Japan’s yen traded at 115 to the U.S. dollar in January 2022. By mid-October, the yen had shed 23.3% of its value. A Financial Times headline that month identified what everyone decided was the culprit: “Fumio Kishida backs Bank of Japan’s ultra-loose policy despite yen plunge.” Prime Minister Kishida was supporting the Bank of Japan’s policy of suppressing long-term yields on government bonds to interest rates near zero. This is the bank’s much-advertised, unorthodox “yield-curve control” policy, or YCC, and it put Japan at the center of a great monetary-policy fallacy.

That policy was altered on Dec. 20, when the bank announced it was widening the trading band for government bonds. This tweak provoked reaction around the world. Was Japan, the world’s largest creditor, going to abandon its ultra-loose monetary policy and take the lid off interest rates?

The question sent analysts, markets and the financial press into a tizzy. The government bonds sold off, and the yen soared. Bank of Japan Gov. Haruhiko Kuroda, however, made clear that it was only a tweak. As he put it: “This measure is not a rate hike. Adjusting the YCC does not signal the end of the YCC or an exit strategy.” With that, traders calmed down and concluded that Japan’s ultra-loose monetary policy would stay put.

But the interpretation of Japan’s monetary policy as “ultra-loose” is wrong. Tokyo has endured ultra-slow monetary growth for decades. From the bursting of Japan’s financial bubble in 1992 to the onset of Covid in 2020, the growth rate of the country’s money supply has averaged an anemic 2.6% per year. Today it hovers close to that rate, at 3.1%. Accordingly, Japan’s inflation rate has averaged an almost imperceptible 0.3% a year. Ultra-slow money growth has produced ultra-low inflation and ultra-low bond yields.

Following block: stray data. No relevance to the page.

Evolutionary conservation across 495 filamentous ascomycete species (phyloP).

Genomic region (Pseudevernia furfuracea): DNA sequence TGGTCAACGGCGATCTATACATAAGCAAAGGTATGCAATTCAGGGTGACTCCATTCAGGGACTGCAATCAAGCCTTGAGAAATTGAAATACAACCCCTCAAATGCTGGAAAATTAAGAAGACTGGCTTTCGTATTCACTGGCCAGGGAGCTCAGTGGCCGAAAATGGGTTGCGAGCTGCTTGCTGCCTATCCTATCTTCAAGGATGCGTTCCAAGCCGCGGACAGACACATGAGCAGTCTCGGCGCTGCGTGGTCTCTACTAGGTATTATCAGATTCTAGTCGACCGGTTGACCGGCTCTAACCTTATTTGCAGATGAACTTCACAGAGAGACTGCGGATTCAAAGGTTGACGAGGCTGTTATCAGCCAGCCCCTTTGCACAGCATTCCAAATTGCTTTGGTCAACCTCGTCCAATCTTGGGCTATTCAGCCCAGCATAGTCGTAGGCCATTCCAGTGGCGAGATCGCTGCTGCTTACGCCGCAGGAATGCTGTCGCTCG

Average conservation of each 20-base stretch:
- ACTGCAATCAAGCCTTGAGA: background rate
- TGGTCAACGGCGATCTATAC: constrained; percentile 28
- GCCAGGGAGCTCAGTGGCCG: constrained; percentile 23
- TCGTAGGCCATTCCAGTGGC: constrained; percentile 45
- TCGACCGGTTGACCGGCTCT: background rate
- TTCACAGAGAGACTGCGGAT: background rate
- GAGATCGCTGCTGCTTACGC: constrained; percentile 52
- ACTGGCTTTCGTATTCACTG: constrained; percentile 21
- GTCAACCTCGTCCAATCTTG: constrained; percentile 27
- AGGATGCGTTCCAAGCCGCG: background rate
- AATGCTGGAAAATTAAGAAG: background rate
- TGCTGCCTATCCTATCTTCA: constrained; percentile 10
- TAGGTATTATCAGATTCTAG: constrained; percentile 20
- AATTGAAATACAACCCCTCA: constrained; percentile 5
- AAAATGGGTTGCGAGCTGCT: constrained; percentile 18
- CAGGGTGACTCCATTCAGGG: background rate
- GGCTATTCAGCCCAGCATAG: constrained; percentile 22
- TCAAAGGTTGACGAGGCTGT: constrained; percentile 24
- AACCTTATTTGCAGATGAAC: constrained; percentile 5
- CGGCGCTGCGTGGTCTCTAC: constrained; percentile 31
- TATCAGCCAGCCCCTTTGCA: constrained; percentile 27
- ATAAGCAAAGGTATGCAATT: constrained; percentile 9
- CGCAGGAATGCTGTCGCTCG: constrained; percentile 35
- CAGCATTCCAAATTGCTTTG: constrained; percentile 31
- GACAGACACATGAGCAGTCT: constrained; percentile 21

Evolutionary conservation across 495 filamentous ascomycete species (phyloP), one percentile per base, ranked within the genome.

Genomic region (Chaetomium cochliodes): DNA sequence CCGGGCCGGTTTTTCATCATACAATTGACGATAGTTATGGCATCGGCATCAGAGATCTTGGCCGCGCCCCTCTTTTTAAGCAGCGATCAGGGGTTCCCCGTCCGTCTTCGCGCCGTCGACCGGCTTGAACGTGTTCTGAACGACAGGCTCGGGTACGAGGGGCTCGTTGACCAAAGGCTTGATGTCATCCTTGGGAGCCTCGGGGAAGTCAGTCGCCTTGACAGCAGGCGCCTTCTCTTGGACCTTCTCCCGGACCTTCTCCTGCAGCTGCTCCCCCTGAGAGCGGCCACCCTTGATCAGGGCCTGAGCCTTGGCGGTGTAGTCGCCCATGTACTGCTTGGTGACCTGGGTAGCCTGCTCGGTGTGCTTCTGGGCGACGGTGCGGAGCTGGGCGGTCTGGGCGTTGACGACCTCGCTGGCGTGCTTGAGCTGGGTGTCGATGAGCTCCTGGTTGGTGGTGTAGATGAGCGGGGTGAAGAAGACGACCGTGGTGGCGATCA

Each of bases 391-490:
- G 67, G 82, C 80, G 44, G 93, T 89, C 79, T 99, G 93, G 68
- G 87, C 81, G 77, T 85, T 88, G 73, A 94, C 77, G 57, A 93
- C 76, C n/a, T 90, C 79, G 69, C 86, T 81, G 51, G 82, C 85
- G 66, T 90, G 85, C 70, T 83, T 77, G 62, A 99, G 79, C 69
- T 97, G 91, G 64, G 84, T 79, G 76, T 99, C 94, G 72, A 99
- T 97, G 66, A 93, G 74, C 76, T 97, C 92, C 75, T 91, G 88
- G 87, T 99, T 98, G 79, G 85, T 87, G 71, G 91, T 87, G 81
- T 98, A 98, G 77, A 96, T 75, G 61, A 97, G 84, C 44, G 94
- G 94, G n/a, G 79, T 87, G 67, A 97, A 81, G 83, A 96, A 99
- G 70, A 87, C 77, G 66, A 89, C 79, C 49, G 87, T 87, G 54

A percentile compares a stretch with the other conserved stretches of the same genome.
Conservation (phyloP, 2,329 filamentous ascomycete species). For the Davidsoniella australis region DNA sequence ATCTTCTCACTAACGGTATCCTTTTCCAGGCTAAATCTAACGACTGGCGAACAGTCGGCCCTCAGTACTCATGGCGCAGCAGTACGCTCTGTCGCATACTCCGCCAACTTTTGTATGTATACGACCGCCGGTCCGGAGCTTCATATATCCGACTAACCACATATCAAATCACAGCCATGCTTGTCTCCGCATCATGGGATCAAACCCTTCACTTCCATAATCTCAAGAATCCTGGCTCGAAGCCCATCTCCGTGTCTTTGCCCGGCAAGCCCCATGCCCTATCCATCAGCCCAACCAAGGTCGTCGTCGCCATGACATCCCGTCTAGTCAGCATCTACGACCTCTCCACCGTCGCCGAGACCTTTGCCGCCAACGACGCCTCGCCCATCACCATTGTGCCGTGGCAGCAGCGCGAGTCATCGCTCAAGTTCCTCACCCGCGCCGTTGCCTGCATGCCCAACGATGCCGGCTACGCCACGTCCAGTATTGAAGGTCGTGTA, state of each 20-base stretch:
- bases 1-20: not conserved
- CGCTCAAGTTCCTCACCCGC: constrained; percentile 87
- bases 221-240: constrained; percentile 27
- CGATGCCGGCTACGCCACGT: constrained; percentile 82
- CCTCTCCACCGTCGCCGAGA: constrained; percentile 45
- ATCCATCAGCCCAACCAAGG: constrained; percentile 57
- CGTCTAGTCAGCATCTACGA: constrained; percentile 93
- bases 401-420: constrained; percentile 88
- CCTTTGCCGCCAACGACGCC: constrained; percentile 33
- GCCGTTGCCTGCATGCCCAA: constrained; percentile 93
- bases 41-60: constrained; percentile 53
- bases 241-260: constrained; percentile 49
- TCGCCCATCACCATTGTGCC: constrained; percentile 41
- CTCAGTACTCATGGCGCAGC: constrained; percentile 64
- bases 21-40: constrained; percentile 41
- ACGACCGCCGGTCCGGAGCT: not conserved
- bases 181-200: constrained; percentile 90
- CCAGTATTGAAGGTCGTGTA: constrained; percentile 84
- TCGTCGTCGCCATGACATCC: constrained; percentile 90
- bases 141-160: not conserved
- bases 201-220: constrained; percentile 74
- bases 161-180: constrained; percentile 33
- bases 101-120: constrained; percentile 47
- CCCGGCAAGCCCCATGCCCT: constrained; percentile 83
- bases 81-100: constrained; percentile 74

The commentators have clearly forgotten the quantity theory of money and Milton Friedman’s dictum that “monetary policy is not about interest rates; it is about the growth rate of the quantity of money.” As a result, they have fallen into the fallacy that the stance of monetary policy can be judged by interest rates alone. Based on the growth of the money supply, Japan clearly fails to qualify as ultra-loose. On the contrary, it has been ultra-tight for decades.

That tightness put Japan right where anyone using the quantity theory of money would expect: with ultra-low inflation. As Friedman said long ago, “I know of no exception to the proposition that there has been a one-to-one relation between substantial rises in prices and substantial rises in the stock of money.” Recently, one of us (Mr. Hanke) completed a study of 147 countries from 1990 to 2021. The correlation between the growth rate in those countries’ money supplies and inflation rates was 0.94, close to Friedman’s one-to-one relation. Changes in the money supply and changes in inflation are clearly joined.

Japan’s ultra-low inflation rates have been the result of ultra-tight, not “ultra-loose,” monetary policy. The Bank of Japan’s attraction to this fallacy has resulted in Japan’s lost decades.